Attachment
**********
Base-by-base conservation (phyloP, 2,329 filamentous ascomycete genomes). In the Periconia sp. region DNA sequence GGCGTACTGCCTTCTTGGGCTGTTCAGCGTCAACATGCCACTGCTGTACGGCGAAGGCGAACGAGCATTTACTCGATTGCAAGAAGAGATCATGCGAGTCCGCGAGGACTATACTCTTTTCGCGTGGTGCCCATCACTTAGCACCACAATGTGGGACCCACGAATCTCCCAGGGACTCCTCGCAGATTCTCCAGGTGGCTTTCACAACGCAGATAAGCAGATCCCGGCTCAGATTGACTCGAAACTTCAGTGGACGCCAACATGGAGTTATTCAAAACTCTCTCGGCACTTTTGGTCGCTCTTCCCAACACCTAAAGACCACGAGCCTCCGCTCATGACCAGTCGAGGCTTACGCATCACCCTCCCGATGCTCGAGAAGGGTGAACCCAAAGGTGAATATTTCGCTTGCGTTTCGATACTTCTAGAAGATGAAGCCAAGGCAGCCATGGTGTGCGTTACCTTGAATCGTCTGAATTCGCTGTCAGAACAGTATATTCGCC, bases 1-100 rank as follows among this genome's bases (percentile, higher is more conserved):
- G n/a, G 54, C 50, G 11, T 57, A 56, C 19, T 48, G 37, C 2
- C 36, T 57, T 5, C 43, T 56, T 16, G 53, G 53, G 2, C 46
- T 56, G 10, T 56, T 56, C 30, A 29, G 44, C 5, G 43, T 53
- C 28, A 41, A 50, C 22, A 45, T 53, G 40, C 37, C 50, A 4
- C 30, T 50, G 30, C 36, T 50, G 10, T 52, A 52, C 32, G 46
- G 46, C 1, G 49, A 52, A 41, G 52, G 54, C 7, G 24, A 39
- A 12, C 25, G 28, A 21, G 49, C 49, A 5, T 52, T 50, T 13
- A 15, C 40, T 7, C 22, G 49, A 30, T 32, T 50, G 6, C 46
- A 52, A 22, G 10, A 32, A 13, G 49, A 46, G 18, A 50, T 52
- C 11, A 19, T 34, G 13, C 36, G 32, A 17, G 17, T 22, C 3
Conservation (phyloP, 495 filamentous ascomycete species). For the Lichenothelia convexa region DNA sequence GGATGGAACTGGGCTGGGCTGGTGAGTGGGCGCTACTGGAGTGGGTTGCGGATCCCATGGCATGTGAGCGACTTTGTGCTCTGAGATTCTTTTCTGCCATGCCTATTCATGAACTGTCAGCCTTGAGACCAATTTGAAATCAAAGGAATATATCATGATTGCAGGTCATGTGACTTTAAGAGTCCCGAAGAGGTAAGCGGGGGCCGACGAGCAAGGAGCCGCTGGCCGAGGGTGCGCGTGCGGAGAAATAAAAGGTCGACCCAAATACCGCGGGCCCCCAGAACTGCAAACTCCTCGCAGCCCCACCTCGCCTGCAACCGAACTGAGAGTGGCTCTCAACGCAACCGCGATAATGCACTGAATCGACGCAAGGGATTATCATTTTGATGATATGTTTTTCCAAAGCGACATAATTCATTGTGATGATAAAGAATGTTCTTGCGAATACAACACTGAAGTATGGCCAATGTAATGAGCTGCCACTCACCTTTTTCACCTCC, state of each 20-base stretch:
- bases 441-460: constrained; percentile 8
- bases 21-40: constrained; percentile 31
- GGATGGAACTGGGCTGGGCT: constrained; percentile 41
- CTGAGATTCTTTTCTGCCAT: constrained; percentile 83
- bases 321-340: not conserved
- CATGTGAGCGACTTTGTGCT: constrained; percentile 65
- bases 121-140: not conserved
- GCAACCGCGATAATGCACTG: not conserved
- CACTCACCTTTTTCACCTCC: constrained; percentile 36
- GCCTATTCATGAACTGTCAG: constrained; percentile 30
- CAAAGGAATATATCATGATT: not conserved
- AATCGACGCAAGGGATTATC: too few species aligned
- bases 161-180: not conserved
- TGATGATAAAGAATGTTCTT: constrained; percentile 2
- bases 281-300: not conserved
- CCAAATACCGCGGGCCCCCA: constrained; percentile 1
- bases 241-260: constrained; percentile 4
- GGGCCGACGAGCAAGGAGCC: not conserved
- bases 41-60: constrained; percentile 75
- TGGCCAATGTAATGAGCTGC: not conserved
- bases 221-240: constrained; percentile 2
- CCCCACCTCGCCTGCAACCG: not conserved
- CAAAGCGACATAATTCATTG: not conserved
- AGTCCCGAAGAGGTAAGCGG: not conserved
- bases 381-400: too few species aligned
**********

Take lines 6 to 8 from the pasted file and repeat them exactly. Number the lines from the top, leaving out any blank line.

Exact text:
- C 30, T 50, G 30, C 36, T 50, G 10, T 52, A 52, C 32, G 46
- G 46, C 1, G 49, A 52, A 41, G 52, G 54, C 7, G 24, A 39
- A 12, C 25, G 28, A 21, G 49, C 49, A 5, T 52, T 50, T 13